Happy Equal Pay Day! Today You Have Now Earned As Much As a Man Did Last Year

Spring is here, the snow has melted, flowers are blooming and women just today have finally earned as much as their male counterparts did by December 31, 2010.

Yes, it’s Equal Pay Day, the day it takes for women to finally earn as much as men earned in one calendar year.  And after all, it only took an extra 15 weeks to get there.

Ms. Magazine celebrates the day with the top four myths about women and pay and why they are completely wrong.  From declaring women make less because they choose more flexible careers so they can be with their families to stating that the gender wage gap is over and done with, Ms. breaks down each myth, including the most recent new tale — the recession actually hurt men more than women.

The recent economic recession was dubbed a “mancession” because the male-dominated construction industry took the first major blow. But now it’s women’s jobs that are disproportionately on the line as cuts to professions such as education and nursing are becoming more frequent. Even as the unemployment rate has dropped again, to 8.8 percent for the general public, it’s still 12.3 percent for women who maintain families.

Women are also less likely to have jobs that come with important fringe benefits such as paid sick days and employer-sponsored retirement benefits. Without such benefits, women’s ability to save money for a rainy day is hindered, leaving them more economically vulnerable when they lose their jobs.

Over at Women’s ENews, a few disturbing facts about the gender pay gap, and how it’s beginning to hit at a younger and younger age:

Gender disparities in child labor are startling. In the 16-19 age group 176,000 boys in 2010 were paid below the minimum wage, according to the Bureau of Labor Statistics. For girls last year the number was 304,000.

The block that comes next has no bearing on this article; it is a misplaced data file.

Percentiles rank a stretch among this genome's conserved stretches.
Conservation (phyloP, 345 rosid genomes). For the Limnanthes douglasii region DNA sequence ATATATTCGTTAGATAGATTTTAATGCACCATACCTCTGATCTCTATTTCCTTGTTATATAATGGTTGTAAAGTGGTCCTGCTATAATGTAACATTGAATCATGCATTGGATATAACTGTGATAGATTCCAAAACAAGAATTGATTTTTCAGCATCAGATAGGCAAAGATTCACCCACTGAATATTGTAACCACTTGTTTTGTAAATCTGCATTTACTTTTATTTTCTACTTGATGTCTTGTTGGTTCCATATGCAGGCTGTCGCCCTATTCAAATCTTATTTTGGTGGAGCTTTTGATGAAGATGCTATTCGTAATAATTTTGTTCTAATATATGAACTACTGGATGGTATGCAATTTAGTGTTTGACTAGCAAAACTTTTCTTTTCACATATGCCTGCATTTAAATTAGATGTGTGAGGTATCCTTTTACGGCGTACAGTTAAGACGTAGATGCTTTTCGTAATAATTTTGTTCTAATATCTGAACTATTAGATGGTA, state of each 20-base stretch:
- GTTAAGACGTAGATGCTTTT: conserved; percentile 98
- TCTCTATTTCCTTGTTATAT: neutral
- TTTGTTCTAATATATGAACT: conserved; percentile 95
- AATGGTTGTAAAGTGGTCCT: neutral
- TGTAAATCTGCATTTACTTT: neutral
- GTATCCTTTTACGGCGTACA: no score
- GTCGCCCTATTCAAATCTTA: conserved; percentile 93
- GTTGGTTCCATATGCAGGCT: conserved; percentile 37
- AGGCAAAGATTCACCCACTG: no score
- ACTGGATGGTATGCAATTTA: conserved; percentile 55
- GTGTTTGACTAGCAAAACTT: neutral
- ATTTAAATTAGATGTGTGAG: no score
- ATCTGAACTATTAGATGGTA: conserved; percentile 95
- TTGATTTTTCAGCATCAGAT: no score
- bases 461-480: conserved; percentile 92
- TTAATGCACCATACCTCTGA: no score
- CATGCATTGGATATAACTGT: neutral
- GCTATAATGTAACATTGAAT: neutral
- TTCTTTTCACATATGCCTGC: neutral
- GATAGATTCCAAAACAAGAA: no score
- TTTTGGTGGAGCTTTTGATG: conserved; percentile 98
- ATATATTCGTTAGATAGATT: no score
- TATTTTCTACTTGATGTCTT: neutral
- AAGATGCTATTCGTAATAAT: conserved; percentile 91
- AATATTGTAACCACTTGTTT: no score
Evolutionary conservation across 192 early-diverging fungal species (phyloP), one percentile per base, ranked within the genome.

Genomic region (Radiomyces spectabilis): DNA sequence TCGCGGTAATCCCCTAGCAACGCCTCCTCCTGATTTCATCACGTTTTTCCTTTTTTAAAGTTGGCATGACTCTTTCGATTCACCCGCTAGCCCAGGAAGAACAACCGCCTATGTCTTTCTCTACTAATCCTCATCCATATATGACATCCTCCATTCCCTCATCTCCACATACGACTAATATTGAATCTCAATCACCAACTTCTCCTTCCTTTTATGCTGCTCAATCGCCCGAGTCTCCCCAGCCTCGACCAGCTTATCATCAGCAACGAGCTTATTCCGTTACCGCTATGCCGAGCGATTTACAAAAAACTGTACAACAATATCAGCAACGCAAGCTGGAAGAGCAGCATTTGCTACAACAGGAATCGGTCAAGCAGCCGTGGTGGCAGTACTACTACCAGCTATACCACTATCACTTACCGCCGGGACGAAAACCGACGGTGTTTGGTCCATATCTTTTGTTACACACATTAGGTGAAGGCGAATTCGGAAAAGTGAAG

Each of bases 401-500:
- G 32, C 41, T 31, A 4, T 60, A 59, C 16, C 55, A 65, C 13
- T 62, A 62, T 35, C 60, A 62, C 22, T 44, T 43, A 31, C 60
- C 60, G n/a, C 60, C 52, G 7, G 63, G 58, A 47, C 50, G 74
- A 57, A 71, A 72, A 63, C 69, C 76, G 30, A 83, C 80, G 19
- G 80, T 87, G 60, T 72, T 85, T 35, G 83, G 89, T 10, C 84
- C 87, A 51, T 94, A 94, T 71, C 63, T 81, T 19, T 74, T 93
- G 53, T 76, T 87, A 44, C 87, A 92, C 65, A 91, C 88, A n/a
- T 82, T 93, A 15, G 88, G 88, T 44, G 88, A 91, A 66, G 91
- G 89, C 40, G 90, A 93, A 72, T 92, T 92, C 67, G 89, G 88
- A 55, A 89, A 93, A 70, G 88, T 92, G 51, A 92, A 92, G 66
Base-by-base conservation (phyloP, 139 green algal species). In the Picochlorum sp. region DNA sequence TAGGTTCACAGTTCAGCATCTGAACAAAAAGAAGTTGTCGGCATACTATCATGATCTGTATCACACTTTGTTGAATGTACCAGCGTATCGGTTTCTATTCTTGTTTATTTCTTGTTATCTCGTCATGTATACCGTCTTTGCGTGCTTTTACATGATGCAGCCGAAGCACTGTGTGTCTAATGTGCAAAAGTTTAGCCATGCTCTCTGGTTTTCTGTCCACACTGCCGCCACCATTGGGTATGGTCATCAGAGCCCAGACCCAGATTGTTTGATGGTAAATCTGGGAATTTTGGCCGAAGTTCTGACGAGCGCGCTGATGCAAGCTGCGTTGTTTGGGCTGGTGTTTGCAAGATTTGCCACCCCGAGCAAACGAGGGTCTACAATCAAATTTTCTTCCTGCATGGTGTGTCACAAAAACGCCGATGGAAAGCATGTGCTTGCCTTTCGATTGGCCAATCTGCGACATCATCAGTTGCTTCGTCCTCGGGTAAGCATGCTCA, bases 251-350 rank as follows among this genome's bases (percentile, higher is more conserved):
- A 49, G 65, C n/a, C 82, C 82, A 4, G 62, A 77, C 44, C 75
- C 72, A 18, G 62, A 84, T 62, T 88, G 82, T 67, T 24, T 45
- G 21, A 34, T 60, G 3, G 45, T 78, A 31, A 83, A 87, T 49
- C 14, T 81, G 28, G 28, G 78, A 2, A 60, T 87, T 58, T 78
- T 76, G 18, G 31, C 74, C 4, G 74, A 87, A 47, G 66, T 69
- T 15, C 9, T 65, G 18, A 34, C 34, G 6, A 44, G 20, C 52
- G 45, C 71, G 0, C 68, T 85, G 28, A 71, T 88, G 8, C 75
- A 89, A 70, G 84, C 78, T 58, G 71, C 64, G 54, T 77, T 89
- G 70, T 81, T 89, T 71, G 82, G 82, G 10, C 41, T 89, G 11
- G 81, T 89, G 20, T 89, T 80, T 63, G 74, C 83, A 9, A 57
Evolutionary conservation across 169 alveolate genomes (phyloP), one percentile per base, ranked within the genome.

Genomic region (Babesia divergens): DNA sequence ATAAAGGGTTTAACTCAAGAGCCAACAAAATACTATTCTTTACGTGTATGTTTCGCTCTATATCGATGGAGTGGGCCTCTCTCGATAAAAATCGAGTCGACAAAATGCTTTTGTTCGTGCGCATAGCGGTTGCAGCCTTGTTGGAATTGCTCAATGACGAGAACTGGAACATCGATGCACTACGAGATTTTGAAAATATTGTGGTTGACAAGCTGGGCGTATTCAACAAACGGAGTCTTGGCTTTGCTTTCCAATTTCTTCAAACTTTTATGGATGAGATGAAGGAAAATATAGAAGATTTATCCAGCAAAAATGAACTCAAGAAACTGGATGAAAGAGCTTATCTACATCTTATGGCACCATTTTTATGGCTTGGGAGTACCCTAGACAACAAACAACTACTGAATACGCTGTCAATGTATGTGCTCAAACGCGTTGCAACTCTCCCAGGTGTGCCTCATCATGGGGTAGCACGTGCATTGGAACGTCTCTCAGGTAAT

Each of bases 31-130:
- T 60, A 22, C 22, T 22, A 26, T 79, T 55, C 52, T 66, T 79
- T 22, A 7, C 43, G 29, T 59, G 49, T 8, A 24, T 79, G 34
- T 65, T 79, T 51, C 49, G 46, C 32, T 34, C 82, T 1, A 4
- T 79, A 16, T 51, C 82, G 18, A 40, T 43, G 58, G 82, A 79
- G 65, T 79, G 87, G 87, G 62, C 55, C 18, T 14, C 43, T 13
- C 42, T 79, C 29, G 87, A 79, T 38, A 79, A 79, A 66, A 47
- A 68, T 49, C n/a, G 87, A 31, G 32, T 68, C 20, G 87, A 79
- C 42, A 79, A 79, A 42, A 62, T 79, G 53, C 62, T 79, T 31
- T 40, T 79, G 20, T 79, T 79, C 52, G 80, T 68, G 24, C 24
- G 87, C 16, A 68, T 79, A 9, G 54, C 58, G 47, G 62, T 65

Fully 12 percent of young women, versus 6.9 percent of young men, are already paid sub-minimum wages. These teens mostly work in food preparation or serving, with jobs such as burger flipping, hash slinging, French frying and soda jerking with the highest levels of teen employment and sub-minimum wages.

Republicans in several states (Utah, Ohio, Minnesota, Maine and Missouri) are proposing sweeping changes to child labor legislation, including allowing sub-minimum wages for workers under the age of 20.

At the $5.25 per hour rate proposed by Maine Republicans, young women wouldn’t get to equal pay day until June.

Ellen Bravo, writing at Women’s Media Center, provides a powerful argument for why we need equal pay and opportunities for women and how those changes benefit everyone.

Pay equity will require a number of solutions, starting with the most basic: stop allowing higher-ups to pay women less or pass them over for promotions. Which means an end to chief executives defending themselves by saying, “But I didn’t tell district managers to discriminate!”  Instead, judges and government agencies need to be asking, “What steps did you take to make sure they did not?”

Still, that’s only one solution. We need to revalue the work women do so that those employed to care for young children and damaged families are compensated similarly to those who care for cars and computer chips.

We need to make it possible for all workers who have caregiving responsibilities — including for themselves — to have paid time off for routine and preventive care, and affordable leave to care for a new child or a serious personal or family illness.

We need to establish equity in pay and benefits for part-timers and temps. And we need to remove barriers from collective bargaining — union workers have the lowest gender wage gap.

Who will benefit? Women, of course. But also men whose families will have more money and whose own working conditions will be improved as a result.

The pay gap has narrowed now to 77 cents for every dollar that a man makes, a chance of 3 cents in five years.  At this rate, we could have parity by…2050.


Photo: http://www.gnu.org/copyleft/fdl.html via Wikimedia Commons


Velmapearl Hawkins
Velma Hawkins5 years ago

should be equal pay for equal work

Selma A.
Selma A6 years ago

Maybe it's because women are so often in the position of raising their children on their own so they're willing to be paid less than a man they're competing against for their jobs, but they often are their own worst enemy. Until women demand to be paid what they're worth, they'll always be paid less.

Alicia Guevara
Alicia Guevara6 years ago


Linda McKellar
Past Member 6 years ago